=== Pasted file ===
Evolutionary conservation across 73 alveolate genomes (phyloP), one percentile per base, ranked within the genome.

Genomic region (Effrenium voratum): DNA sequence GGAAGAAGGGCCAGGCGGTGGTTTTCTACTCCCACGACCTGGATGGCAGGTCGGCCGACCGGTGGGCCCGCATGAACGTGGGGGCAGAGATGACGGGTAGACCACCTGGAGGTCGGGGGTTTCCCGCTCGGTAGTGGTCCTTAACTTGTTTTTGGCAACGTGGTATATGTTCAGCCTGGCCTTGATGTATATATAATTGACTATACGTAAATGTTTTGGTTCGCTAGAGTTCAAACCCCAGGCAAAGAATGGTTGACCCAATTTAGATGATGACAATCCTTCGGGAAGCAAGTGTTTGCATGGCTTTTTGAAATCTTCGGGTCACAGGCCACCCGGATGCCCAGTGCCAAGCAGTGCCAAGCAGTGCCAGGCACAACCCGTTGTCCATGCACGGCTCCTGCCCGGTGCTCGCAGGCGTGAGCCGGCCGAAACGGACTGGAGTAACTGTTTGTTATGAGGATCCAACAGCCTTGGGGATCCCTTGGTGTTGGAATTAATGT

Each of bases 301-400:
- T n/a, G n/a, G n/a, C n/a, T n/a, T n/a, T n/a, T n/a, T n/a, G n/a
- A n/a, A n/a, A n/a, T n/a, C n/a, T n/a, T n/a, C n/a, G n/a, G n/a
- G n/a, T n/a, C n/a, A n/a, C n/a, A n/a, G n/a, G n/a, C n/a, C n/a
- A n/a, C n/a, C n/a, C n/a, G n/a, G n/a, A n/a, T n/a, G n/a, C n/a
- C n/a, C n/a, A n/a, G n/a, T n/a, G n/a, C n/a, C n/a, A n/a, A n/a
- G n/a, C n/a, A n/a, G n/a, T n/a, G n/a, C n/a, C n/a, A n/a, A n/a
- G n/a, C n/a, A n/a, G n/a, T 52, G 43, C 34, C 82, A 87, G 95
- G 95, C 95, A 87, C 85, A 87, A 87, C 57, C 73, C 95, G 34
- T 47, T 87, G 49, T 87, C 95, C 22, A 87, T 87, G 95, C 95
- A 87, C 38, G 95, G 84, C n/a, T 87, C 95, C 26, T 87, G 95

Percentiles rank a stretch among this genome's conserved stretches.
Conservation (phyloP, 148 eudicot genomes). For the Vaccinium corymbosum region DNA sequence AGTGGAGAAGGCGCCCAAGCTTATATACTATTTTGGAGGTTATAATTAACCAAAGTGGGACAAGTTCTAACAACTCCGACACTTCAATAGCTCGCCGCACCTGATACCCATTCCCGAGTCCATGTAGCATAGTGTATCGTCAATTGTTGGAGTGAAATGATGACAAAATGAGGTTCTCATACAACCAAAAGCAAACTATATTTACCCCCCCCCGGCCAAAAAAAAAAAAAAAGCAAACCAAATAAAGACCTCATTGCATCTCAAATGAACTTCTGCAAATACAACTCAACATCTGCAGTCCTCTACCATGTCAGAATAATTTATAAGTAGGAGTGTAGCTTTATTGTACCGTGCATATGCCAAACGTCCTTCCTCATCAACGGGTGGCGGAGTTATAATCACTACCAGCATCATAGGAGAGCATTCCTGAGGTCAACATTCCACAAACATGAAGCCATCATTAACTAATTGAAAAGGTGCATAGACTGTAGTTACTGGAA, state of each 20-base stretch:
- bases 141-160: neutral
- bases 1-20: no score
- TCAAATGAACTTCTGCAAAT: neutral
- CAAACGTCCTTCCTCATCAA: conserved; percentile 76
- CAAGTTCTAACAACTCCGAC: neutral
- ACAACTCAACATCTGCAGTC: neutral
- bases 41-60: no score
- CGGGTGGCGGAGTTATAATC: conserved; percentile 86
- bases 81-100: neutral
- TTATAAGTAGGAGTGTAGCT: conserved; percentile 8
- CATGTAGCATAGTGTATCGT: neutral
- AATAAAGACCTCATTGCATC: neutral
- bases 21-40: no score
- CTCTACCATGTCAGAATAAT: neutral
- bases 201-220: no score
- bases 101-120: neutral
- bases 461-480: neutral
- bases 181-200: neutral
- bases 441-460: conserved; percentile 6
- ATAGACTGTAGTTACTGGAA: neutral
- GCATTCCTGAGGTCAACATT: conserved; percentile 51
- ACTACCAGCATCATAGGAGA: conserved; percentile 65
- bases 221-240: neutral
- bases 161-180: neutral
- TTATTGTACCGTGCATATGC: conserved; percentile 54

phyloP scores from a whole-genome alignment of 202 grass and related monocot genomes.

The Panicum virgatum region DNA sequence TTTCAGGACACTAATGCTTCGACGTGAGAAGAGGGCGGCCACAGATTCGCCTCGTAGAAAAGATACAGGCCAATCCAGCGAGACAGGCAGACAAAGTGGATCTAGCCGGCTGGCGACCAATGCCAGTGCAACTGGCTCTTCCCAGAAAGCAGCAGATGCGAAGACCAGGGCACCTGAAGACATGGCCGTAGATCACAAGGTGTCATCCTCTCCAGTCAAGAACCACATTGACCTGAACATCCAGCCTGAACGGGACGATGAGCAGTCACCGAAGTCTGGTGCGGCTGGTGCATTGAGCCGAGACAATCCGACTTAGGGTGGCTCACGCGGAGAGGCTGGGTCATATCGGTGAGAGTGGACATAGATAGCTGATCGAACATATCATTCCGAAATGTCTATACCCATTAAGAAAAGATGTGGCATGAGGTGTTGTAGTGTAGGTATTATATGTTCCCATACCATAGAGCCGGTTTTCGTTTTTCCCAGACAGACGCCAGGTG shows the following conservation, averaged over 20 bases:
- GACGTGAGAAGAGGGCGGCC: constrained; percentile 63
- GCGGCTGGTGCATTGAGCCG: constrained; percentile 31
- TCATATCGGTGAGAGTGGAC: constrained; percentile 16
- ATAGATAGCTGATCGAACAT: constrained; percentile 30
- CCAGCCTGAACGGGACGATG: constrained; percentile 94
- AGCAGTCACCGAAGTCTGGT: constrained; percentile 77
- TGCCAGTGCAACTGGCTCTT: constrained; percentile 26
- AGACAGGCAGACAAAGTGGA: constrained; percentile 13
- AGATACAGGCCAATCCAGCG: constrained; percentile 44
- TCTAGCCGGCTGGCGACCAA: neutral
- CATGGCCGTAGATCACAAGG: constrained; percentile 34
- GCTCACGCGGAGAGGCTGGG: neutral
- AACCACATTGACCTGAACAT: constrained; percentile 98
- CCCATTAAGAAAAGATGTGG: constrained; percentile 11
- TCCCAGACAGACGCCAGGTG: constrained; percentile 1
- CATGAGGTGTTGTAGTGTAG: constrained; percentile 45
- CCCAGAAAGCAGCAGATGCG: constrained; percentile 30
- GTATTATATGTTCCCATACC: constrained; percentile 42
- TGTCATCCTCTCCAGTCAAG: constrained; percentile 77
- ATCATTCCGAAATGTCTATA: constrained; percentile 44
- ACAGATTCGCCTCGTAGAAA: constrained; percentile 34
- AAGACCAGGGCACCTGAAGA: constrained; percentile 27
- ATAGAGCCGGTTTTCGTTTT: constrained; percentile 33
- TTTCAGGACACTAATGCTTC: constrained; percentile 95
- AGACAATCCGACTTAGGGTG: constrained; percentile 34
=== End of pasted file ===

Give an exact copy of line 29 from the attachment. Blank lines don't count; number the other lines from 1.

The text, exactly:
- CTCTACCATGTCAGAATAAT: neutral